When their demand that only union men be employed was refused, members of the Western Federation of Miners dynamited the $250,000 mill of the Bunker Hill Company at Wardner, Idaho, destroying it completely. President McKinley responded by sending in black soldiers from Brownsville, Texas with orders to round up thousands of miners and confine them in specially built “bullpens.”

    1899 and 1901
    U.S. Army troops occupied the Coeur d’Alene mining region in Idaho.

    12 October 1902
    Fourteen miners were killed and 22 wounded by scabherders at Pana, Illinois.

    23 November 1903
    Troops were dispatched to Cripple Creek, Colorado to control rioting by striking coal miners.

    July 1903
    Labor organizer Mary Harris (“Mother”) Jones leads child workers in demanding a 55 hour work week.

    23 February 1904
    William Randolph Hearst’s San Francisco Chronicle began publishing articles on the menace of Japanese laborers, leading to a resolution of the California Legislature that action be taken against their immigration.

    8 June 1904
    A battle between the Colorado Militia and striking miners at Dunnville ended with six union members dead and 15 taken prisoner. Seventy-nine of the strikers were deported to Kansas two days later.

    17 April 1905
    The Supreme Court held that a maximum hours law for New York bakery workers was unconstitutional under the due process clause of the 14th ammendment.

    The Erdman Act was further weakened when Section 10 was declared unconstitutional. This section had made it illegal for railroad employers to fire employees for being involved in union activities (see 1898).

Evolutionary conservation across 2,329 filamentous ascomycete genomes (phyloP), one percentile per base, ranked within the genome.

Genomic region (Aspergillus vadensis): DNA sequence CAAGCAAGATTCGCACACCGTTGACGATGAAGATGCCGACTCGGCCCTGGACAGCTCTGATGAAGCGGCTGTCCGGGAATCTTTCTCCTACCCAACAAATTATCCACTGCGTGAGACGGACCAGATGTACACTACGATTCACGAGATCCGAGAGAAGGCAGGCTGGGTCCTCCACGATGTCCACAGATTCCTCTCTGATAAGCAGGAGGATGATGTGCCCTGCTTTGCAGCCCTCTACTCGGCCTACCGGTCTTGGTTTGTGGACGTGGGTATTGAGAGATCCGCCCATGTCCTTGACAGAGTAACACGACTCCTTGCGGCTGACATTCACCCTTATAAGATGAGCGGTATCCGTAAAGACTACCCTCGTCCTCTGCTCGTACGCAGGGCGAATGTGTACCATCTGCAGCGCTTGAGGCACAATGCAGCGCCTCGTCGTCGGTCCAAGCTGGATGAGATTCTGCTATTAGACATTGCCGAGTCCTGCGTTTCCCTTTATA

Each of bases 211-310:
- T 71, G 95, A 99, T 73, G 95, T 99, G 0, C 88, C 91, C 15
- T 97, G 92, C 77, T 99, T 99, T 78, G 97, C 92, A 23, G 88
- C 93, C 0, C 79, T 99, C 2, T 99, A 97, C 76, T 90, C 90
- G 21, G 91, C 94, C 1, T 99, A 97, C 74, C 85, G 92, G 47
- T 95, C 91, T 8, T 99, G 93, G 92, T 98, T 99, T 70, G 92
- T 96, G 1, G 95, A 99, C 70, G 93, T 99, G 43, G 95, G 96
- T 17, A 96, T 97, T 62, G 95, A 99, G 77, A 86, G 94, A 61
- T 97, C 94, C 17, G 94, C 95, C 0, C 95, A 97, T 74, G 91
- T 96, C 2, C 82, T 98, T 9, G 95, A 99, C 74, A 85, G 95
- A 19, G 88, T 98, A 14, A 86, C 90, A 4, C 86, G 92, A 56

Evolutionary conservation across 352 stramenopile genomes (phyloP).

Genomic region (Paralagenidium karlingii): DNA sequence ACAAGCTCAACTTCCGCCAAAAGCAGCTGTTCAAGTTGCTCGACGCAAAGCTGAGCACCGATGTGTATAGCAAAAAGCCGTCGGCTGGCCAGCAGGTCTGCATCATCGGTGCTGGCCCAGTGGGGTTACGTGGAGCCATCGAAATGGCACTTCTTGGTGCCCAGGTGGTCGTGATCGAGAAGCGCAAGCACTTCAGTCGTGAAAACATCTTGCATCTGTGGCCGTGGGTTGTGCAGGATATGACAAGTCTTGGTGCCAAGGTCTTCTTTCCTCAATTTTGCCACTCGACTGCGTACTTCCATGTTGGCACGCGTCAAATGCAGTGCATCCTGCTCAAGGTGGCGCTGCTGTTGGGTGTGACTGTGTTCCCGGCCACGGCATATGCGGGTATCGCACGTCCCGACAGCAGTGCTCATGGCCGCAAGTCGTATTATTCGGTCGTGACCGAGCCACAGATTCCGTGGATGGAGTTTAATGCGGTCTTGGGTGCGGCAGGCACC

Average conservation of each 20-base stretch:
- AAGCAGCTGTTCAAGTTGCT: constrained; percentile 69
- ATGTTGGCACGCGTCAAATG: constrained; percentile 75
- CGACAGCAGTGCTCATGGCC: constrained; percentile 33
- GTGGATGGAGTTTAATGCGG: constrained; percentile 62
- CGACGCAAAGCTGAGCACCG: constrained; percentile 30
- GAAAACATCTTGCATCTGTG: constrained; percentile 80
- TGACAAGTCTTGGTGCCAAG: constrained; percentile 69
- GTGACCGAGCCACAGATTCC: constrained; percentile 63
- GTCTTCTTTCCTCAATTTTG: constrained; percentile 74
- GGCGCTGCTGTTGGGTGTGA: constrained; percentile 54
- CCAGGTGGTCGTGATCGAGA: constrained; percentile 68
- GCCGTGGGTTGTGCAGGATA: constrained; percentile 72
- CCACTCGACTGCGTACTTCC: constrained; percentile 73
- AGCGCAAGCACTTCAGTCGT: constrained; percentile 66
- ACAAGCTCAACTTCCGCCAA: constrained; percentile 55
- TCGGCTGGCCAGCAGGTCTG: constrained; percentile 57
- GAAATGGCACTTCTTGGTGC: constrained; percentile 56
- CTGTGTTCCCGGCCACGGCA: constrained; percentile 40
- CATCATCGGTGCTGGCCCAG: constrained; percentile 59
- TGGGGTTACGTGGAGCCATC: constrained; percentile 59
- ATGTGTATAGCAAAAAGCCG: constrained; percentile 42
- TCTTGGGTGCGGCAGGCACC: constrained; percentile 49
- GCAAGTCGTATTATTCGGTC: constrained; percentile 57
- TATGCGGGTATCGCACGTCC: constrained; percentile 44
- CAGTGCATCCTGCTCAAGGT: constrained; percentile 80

22 November 1909
    The “Uprising of the 20,000.” Female garment workers went on strike in New York; many were arrested. A judge told those arrested: “You are on strike against God.”

    25 December 1910
    A dynamite bomb destroyed a portion of the Llewellyn Ironworks in Los Angeles, where a bitter strike was in progress.

    The Supreme Court ordered the AFL to cease its promotion of a boycott against the Bucks Stove and Range Company. A contempt charge against union leaders (including AFL President Samuel Gompers) was dismissed on technical grounds.

    25 March 1911
    The Triangle Shirtwaist Company, occupying the top three floors of a ten-story building in New York City, was consumed by fire. One hundred and forty-seven people, mostly women and young girls working in sweatshop conditions, lost their lives. Approximately 50 died as they leapt from windows to the street; the others were burned or trampled to death as they desperately attempted to escape through stairway exits locked as a precaution against “the interruption of work”. On 11 April the company’s owners were indicted for manslaughter.

    2 December 1911
    A Chicago “slugger,” paid $50 by labor unions for every scab he “discouraged,” described his job in an interview: “Oh, there ain’t nothin’ to it. I gets my fifty, then I goes out and finds the guy they wanna have slugged. I goes up to `im and I says to `im, `My friend, by way of meaning no harm,’ and then I gives it to `im — biff! in the mug. Nothin’ to it.”

    24 February 1912
    Women and children were beaten by police during a textile strike in Lawrence, Massachusetts.

    18 April 1912
    The National Guard was called out against striking West Virginia coal miners.

    11 June 191?
    Police shot three maritime workers (one of whom was killed) who were striking against the United Fruit Company in New Orleans.

    5 January 1914
    The Ford Motor Company raised its basic wage from $2.40 for a nine hour day to $5 for an eight hour day.

    20 April 1914
    The “Ludlow Massacre.” In an attempt to persuade strikers at Colorado’s Ludlow Mine Field to return to work, company “guards,” engaged by John D. Rockefeller, Jr. and other mine operators and sworn into the State Militia just for the occasion, attacked a union tent camp with machine guns, then set it afire. Five men, two women and 12 children died as a result. Additional web resources are catolged at

    13 November 1914
    A Western Federation of Miners strike is crushed by the militia in Butte, Montana.

    19 January 1915